Suzi, from the masters swim team, asked what I’ll miss most about Germany.  The short and glib answer is ‘everything’.  Then I started to list some of the small things – krokettens, walking and biking trails, curry ketchup.  From there, the list grew.  Each day, some small thing will remind me of more things that I’ll miss.  There are so many things we take for granted here that we won’t have when we return to the states – things that have become part of our typical day and typical life.  These things are so ‘average’ here that we don’t think about them, but so foreign in the US that the impact of not having them will be drastic:  Green space around each town with easy access to biking and walking paths; each town being a livable and walkable community where I never have to get in my car to get groceries, run errands, go out to eat, or find entertainment, but if I do want to venture farther afield, I can easily jump on a bus or train and get anywhere conveniently.  I know regardless of how much more outdoors I am here – walking Spike on the trails, going to the farmers’ markets, eating and drinking at outdoor cafes – it’s not a fraction of how much we could or how much German’s do take advantage of the pedestrian friendly environment they’ve created here.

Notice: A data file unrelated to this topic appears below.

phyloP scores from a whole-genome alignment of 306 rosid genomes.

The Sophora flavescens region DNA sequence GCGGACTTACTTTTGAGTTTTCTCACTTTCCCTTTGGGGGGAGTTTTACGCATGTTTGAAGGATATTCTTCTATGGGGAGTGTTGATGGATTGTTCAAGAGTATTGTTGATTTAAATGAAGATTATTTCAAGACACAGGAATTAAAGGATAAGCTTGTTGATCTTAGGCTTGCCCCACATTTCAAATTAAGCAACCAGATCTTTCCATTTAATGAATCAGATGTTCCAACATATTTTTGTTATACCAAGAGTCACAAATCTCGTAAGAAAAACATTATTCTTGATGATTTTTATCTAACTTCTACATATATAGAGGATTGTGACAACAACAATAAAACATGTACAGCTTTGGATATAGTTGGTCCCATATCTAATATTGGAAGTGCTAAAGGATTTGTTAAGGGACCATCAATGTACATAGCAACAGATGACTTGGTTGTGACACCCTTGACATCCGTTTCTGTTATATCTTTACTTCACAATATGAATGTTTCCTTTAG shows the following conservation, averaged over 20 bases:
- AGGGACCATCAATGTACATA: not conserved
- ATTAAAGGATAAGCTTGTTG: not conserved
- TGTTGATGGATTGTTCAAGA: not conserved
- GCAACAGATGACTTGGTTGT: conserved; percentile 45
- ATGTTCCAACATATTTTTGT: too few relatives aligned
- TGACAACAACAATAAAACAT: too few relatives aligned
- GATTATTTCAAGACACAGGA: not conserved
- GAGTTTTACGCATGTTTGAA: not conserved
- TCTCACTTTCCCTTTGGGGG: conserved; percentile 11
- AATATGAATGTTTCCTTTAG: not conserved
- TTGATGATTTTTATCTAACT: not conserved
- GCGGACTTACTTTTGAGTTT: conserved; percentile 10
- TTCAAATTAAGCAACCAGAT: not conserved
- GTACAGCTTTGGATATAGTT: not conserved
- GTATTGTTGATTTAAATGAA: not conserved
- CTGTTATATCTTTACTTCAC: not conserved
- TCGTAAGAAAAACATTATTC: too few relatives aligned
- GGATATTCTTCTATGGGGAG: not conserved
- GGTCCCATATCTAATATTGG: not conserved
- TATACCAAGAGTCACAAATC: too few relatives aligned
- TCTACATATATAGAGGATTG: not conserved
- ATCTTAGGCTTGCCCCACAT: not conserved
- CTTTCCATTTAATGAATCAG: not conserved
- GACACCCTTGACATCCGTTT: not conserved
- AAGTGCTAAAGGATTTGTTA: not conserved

Even in the winter or with bad weather, there’s more going on outdoors here all year round than there is in most places in the US, even Charleston with its wonderful climate.  THAT is something that isn’t easy to articulate to anyone who hasn’t experienced it, and something that I’d imagine will be difficult to adapt to when we return.  How do you adjust to that live your life indoors, behind privacy fences, sequestered in your house or car lifestyle that we have in the states?  I keep imagining things like biking to the store, then the practical side hits me – there are no/few bike paths or sidewalks, and drivers aren’t taught to watch for bikers and pedestrians, and the crosswalks, where they exist, aren’t really for pedestrians because of the abuse of right-on-red that drivers take to mean ‘right of way’.